REPOST: How to find the right suburb

Finding the right home is easy. Finding the right home in the right town, on the other hand, is another matter entirely. Amy Hoak of MarketWatch writes about the factors in finding the right suburban town to move into.

Image Source: realestate.msn.com

Finding a suitable house to buy wasn’t difficult for the Silverbergs, who just moved from a one-bedroom apartment in Brooklyn, N.Y., to a three-bedroom, two-bathroom colonial in Glen Ridge, N.J.

Deciding what suburb to live in, on the other hand, was daunting.

“We’re both city people, in that we like to walk more than drive, and we like an eclectic mix of people,” said Sarah Silverberg, who works for a children’s summer camp organization. “We loved Brooklyn so much, we weren’t sure we were ever going to find anything.” But she and her husband, Steve, an attorney, wanted more room and access to good schools in the future for their 11-month-old son. They knew they couldn’t afford to stay where they were and get everything they wanted. 

It’s a situation in which many young, urban families find themselves. They’ve spent their young adult years living in bustling cities; now, with kids, they’re considering heading out.

And when they live in New York City, their first call may be to Alison Bernstein.

Bernstein’s firm, the Suburban Jungle Realty Group, specializes in helping families (including the Silverbergs) identify the suburb in which they want to live. Clients complete a questionnaire about their needs, then the group provides in-depth information on everything from school districts to child-care options to commute times. It then connects clients with “local town consultants,” people from all walks of life who can speak about what it’s like to live in the area; it also connects them with local real estate agents. In return, Suburban Jungle gets a cut of the seller-paid commission on any resulting home sale. The company offers services in the New York City area, with plans to expand into the Chicago market.

“There are two types of people out there. One will sacrifice anything to stay in the city. And cities are more family-friendly than ever,” Bernstein said. Then, “there are those who are saying ‘I am here temporarily, and I’m going to be here until the kids reach school age,'” she added.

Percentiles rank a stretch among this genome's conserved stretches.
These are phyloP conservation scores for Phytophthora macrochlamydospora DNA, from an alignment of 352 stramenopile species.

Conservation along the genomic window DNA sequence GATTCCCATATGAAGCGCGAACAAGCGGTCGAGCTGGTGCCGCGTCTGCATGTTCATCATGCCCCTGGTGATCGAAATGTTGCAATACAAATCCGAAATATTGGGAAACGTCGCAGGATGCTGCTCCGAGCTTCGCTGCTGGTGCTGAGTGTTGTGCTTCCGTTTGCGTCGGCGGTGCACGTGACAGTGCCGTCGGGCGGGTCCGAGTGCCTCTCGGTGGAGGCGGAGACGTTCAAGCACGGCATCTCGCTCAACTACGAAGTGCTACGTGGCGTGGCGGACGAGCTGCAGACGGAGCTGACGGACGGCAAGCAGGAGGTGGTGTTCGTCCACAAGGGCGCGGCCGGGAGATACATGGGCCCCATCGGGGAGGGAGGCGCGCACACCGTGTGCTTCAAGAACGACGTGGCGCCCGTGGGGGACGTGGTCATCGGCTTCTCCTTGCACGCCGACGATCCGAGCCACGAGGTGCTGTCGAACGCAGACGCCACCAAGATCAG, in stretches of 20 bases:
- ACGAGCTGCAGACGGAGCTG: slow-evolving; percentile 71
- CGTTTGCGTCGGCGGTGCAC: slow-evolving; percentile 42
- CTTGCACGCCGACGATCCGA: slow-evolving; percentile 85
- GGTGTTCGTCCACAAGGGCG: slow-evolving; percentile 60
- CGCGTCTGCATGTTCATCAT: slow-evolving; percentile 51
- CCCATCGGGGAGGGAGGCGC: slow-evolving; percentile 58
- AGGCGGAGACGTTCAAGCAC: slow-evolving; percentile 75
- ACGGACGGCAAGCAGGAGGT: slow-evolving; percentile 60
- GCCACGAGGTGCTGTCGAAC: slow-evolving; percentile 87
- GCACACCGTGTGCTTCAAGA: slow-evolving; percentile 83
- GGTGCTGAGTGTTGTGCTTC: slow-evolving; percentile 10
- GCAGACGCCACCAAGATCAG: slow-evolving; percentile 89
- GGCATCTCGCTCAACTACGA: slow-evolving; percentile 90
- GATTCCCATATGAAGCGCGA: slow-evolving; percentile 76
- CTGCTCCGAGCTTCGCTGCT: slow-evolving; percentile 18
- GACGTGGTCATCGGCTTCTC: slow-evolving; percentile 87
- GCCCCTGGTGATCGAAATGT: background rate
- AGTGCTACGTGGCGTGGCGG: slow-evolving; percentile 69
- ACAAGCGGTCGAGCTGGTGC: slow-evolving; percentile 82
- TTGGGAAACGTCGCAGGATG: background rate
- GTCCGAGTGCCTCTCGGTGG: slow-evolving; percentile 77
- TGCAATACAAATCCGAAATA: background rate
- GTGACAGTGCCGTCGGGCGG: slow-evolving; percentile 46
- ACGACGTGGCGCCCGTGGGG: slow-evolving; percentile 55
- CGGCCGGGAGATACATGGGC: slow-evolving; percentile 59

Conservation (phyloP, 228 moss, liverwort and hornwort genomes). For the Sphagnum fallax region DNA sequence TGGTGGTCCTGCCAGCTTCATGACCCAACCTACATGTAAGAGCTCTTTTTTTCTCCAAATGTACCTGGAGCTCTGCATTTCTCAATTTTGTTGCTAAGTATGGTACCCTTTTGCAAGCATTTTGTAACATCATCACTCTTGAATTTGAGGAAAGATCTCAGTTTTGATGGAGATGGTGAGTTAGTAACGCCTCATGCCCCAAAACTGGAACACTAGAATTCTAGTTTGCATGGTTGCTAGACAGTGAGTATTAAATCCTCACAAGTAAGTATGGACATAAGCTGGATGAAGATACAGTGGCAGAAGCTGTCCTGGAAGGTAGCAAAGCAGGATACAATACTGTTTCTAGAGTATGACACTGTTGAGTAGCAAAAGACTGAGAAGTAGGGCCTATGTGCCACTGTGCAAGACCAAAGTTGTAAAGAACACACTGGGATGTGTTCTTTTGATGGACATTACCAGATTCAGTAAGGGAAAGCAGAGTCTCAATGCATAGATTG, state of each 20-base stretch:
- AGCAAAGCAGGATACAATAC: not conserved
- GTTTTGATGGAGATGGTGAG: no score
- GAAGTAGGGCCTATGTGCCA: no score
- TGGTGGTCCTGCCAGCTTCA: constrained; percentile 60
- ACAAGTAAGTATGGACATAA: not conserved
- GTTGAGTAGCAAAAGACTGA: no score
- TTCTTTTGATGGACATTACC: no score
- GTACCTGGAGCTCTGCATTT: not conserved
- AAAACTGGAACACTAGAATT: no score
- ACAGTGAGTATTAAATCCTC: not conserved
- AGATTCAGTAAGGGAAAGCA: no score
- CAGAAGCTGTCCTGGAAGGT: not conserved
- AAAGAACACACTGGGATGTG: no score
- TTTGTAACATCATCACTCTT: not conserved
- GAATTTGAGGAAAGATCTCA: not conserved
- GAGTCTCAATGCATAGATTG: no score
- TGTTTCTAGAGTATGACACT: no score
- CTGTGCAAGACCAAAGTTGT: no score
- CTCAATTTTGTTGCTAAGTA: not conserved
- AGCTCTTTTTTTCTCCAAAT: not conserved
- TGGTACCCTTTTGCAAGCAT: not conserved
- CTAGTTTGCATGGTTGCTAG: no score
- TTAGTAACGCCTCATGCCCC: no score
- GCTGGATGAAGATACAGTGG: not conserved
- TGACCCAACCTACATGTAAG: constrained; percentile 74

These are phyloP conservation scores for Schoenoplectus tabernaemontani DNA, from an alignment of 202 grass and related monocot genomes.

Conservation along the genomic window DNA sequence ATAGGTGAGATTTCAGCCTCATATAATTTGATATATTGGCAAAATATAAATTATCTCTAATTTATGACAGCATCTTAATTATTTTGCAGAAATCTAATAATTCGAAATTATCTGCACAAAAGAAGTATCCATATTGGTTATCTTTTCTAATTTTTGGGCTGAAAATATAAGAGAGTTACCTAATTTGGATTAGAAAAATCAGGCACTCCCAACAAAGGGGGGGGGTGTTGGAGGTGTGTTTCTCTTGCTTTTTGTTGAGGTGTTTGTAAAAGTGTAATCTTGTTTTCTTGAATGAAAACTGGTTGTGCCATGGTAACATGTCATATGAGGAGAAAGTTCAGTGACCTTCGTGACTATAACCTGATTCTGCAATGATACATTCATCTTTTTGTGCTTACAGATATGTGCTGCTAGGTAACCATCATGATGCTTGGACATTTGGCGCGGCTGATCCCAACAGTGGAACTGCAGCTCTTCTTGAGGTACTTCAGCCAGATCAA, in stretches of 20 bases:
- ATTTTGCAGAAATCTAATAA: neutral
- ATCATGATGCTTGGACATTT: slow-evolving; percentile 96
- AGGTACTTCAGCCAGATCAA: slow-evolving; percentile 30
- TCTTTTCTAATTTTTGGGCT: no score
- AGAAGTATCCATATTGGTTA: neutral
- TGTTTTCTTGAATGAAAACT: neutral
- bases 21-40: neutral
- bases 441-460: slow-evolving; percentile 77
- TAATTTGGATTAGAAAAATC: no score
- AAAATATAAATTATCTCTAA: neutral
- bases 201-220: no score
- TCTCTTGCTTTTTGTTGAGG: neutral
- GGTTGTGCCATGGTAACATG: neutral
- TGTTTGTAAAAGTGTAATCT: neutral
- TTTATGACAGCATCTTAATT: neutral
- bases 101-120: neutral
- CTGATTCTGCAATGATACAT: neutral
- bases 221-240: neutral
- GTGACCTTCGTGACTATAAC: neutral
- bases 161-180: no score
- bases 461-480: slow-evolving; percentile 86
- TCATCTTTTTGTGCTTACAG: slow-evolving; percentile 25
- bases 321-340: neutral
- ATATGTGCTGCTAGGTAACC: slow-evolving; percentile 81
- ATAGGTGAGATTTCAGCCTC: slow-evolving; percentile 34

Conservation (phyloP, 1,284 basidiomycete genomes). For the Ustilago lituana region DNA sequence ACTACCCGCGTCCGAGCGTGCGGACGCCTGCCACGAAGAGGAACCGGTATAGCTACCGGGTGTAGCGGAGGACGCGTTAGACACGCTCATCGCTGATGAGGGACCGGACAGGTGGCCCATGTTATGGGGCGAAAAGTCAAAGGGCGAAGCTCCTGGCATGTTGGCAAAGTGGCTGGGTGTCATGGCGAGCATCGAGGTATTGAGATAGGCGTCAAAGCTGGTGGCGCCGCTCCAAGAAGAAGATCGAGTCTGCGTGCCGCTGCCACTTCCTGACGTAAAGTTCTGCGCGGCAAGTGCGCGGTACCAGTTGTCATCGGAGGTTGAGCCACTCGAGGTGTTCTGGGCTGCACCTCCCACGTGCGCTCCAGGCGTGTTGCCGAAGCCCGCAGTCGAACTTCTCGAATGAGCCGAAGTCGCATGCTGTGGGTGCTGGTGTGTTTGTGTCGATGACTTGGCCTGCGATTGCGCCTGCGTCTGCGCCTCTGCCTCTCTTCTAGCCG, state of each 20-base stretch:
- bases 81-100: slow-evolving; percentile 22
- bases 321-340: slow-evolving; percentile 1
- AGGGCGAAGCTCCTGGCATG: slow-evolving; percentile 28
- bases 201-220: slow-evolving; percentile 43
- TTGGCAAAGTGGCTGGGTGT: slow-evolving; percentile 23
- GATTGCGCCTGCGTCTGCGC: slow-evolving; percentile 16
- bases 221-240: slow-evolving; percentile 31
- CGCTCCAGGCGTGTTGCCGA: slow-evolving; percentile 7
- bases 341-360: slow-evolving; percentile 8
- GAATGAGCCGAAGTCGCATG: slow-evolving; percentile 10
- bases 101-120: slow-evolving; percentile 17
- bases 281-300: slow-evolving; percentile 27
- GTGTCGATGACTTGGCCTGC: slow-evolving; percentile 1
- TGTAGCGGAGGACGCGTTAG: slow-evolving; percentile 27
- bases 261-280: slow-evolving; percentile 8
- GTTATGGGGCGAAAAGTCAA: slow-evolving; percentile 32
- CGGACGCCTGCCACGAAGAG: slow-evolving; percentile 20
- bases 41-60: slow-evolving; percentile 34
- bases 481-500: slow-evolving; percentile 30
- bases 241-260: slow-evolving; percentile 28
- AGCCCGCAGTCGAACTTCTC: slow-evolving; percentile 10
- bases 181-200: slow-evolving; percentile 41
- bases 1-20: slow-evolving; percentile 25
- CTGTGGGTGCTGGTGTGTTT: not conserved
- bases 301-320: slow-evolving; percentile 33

Numbers back up the continued popularity of the suburbs. The fastest population growth is in suburban counties, said Jed Kolko, chief economist at Trulia, a real estate website. People are more likely to move from the city to the suburbs than the opposite; U.S. Census data shows that between early 2012 and early 2013, there were 1.8 people who moved from a city to a suburb for everyone who moved from a suburb to a city, he said.

“Suburbanization has slowed down, but it hasn’t reversed,” Kolko said.

Areas attractive to families with school-age children tend to be of lower density with affordable housing and high-performing school districts, as noted in a past Trulia analysis on the districts that people flock to and flee from. Those benefits are often weighed against longer commutes.

For those looking to make a move to the ‘burbs, “it can be overwhelming if they don’t know what they’re looking for,” said Sally Mabadi, a real estate agent with Koenig & Strey Real Living, in Evanston, Ill., a suburb of Chicago. “Every suburb has a different personality.”

Below are some of Bernstein’s tips on finding the best suburban community.

Don’t focus on the real estate. Start by picking the community in which you want to live. Focus on the features that are most important to your family, such as the schools, the commute time, the recreational amenities and housing affordability. “It’s easy to get sucked into a great house,” Bernstein said. “Let that come completely last.”

Don’t be influenced by Main Street. Don’t fall in love with a downtown area and let that dictate where you begin a home search. The Main Street may have charming shops and cafes that are a delight to shop in, but often they don’t offer everything a family needs to sustain itself year-round. There’s a good chance your regular errands, such as grocery shopping, will be done elsewhere.

Understand the school system. Schools are much more than how well the students perform on standardized testing. Tour them. Learn about class sizes. Go to preschool drop-offs to scope out how parents interact with each other. If the arts are important to your family, make sure that they’re adequately funded in the district. Even if your little one isn’t in kindergarten yet, think about whether the high school district is one you’d want them to attend.

Know what your commute would be like. “Don’t just look at the train schedule,” Bernstein said. Understand where the station is and how long it would take to get there. If you’re driving to the station, know whether parking is an issue. If you’re taking another form of transportation, research how long of a commute time you’d have.

Marian Khosravizadeh is a realtor with extensive experience in selling homes within the Woodland Hills and Los Angeles County. Visit this website for more details on her work.

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